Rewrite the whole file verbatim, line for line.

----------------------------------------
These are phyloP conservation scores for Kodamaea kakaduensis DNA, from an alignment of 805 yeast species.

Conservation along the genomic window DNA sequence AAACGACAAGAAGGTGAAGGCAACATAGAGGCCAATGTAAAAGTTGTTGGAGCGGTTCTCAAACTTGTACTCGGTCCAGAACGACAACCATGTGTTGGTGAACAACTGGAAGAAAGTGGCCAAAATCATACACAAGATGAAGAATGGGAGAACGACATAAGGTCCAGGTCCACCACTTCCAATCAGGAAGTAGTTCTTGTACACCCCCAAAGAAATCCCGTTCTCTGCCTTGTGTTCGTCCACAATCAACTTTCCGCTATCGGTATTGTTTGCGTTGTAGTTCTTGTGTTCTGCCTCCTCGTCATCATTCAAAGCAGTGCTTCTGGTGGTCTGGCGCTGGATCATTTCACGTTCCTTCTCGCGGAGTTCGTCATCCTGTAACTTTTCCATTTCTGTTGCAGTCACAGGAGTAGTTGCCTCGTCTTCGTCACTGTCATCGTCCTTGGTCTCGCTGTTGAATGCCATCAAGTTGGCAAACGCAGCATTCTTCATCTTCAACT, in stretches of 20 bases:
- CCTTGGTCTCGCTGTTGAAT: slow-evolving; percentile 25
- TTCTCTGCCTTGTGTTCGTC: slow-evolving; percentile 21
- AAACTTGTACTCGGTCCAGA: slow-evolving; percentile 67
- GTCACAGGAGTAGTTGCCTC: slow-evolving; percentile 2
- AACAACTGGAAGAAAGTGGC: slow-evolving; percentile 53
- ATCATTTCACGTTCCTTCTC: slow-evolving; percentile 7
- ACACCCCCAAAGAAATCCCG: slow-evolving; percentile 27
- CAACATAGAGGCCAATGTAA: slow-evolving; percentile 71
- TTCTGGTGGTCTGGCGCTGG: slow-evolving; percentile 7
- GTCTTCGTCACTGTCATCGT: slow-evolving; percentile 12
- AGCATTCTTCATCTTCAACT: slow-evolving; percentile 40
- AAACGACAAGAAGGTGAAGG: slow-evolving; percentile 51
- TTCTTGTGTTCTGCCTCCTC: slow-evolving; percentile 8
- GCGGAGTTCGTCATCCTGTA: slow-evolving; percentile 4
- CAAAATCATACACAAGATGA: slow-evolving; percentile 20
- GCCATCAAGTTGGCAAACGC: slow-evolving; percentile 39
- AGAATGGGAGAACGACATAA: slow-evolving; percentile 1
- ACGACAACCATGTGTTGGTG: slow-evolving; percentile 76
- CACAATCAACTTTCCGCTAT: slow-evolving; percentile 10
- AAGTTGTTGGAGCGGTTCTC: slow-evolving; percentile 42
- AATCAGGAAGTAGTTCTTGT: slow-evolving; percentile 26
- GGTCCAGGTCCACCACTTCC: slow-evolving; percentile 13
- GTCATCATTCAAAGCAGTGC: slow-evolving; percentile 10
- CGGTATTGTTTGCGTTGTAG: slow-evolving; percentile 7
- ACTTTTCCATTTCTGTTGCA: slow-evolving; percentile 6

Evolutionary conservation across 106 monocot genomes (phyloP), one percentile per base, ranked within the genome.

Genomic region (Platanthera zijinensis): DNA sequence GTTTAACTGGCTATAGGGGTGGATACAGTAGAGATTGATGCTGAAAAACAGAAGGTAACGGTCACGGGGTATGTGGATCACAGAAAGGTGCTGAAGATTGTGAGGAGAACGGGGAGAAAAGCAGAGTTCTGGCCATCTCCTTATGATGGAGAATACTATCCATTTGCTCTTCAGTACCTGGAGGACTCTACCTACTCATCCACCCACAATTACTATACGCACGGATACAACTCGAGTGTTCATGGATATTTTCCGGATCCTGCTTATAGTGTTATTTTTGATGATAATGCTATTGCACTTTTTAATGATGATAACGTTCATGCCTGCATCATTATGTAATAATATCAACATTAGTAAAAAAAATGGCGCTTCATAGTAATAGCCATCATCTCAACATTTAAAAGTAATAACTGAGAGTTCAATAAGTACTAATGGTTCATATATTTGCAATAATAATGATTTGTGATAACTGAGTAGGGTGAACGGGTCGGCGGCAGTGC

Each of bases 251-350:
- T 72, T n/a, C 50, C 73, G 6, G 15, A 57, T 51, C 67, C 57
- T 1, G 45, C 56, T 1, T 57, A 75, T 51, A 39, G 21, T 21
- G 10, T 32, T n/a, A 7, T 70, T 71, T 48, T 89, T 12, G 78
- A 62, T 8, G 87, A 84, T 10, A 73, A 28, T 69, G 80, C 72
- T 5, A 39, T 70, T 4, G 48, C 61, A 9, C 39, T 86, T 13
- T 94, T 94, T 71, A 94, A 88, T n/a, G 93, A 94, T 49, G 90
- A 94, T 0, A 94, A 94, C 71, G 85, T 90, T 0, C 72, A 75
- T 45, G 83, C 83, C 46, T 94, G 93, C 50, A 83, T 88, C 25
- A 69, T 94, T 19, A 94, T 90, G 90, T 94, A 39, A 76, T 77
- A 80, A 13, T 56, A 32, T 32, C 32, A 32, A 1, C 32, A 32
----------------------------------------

These are phyloP conservation scores for Kodamaea kakaduensis DNA, from an alignment of 805 yeast species.

Conservation along the genomic window DNA sequence AAACGACAAGAAGGTGAAGGCAACATAGAGGCCAATGTAAAAGTTGTTGGAGCGGTTCTCAAACTTGTACTCGGTCCAGAACGACAACCATGTGTTGGTGAACAACTGGAAGAAAGTGGCCAAAATCATACACAAGATGAAGAATGGGAGAACGACATAAGGTCCAGGTCCACCACTTCCAATCAGGAAGTAGTTCTTGTACACCCCCAAAGAAATCCCGTTCTCTGCCTTGTGTTCGTCCACAATCAACTTTCCGCTATCGGTATTGTTTGCGTTGTAGTTCTTGTGTTCTGCCTCCTCGTCATCATTCAAAGCAGTGCTTCTGGTGGTCTGGCGCTGGATCATTTCACGTTCCTTCTCGCGGAGTTCGTCATCCTGTAACTTTTCCATTTCTGTTGCAGTCACAGGAGTAGTTGCCTCGTCTTCGTCACTGTCATCGTCCTTGGTCTCGCTGTTGAATGCCATCAAGTTGGCAAACGCAGCATTCTTCATCTTCAACT, in stretches of 20 bases:
- CCTTGGTCTCGCTGTTGAAT: slow-evolving; percentile 25
- TTCTCTGCCTTGTGTTCGTC: slow-evolving; percentile 21
- AAACTTGTACTCGGTCCAGA: slow-evolving; percentile 67
- GTCACAGGAGTAGTTGCCTC: slow-evolving; percentile 2
- AACAACTGGAAGAAAGTGGC: slow-evolving; percentile 53
- ATCATTTCACGTTCCTTCTC: slow-evolving; percentile 7
- ACACCCCCAAAGAAATCCCG: slow-evolving; percentile 27
- CAACATAGAGGCCAATGTAA: slow-evolving; percentile 71
- TTCTGGTGGTCTGGCGCTGG: slow-evolving; percentile 7
- GTCTTCGTCACTGTCATCGT: slow-evolving; percentile 12
- AGCATTCTTCATCTTCAACT: slow-evolving; percentile 40
- AAACGACAAGAAGGTGAAGG: slow-evolving; percentile 51
- TTCTTGTGTTCTGCCTCCTC: slow-evolving; percentile 8
- GCGGAGTTCGTCATCCTGTA: slow-evolving; percentile 4
- CAAAATCATACACAAGATGA: slow-evolving; percentile 20
- GCCATCAAGTTGGCAAACGC: slow-evolving; percentile 39
- AGAATGGGAGAACGACATAA: slow-evolving; percentile 1
- ACGACAACCATGTGTTGGTG: slow-evolving; percentile 76
- CACAATCAACTTTCCGCTAT: slow-evolving; percentile 10
- AAGTTGTTGGAGCGGTTCTC: slow-evolving; percentile 42
- AATCAGGAAGTAGTTCTTGT: slow-evolving; percentile 26
- GGTCCAGGTCCACCACTTCC: slow-evolving; percentile 13
- GTCATCATTCAAAGCAGTGC: slow-evolving; percentile 10
- CGGTATTGTTTGCGTTGTAG: slow-evolving; percentile 7
- ACTTTTCCATTTCTGTTGCA: slow-evolving; percentile 6

Evolutionary conservation across 106 monocot genomes (phyloP), one percentile per base, ranked within the genome.

Genomic region (Platanthera zijinensis): DNA sequence GTTTAACTGGCTATAGGGGTGGATACAGTAGAGATTGATGCTGAAAAACAGAAGGTAACGGTCACGGGGTATGTGGATCACAGAAAGGTGCTGAAGATTGTGAGGAGAACGGGGAGAAAAGCAGAGTTCTGGCCATCTCCTTATGATGGAGAATACTATCCATTTGCTCTTCAGTACCTGGAGGACTCTACCTACTCATCCACCCACAATTACTATACGCACGGATACAACTCGAGTGTTCATGGATATTTTCCGGATCCTGCTTATAGTGTTATTTTTGATGATAATGCTATTGCACTTTTTAATGATGATAACGTTCATGCCTGCATCATTATGTAATAATATCAACATTAGTAAAAAAAATGGCGCTTCATAGTAATAGCCATCATCTCAACATTTAAAAGTAATAACTGAGAGTTCAATAAGTACTAATGGTTCATATATTTGCAATAATAATGATTTGTGATAACTGAGTAGGGTGAACGGGTCGGCGGCAGTGC

Each of bases 251-350:
- T 72, T n/a, C 50, C 73, G 6, G 15, A 57, T 51, C 67, C 57
- T 1, G 45, C 56, T 1, T 57, A 75, T 51, A 39, G 21, T 21
- G 10, T 32, T n/a, A 7, T 70, T 71, T 48, T 89, T 12, G 78
- A 62, T 8, G 87, A 84, T 10, A 73, A 28, T 69, G 80, C 72
- T 5, A 39, T 70, T 4, G 48, C 61, A 9, C 39, T 86, T 13
- T 94, T 94, T 71, A 94, A 88, T n/a, G 93, A 94, T 49, G 90
- A 94, T 0, A 94, A 94, C 71, G 85, T 90, T 0, C 72, A 75
- T 45, G 83, C 83, C 46, T 94, G 93, C 50, A 83, T 88, C 25
- A 69, T 94, T 19, A 94, T 90, G 90, T 94, A 39, A 76, T 77
- A 80, A 13, T 56, A 32, T 32, C 32, A 32, A 1, C 32, A 32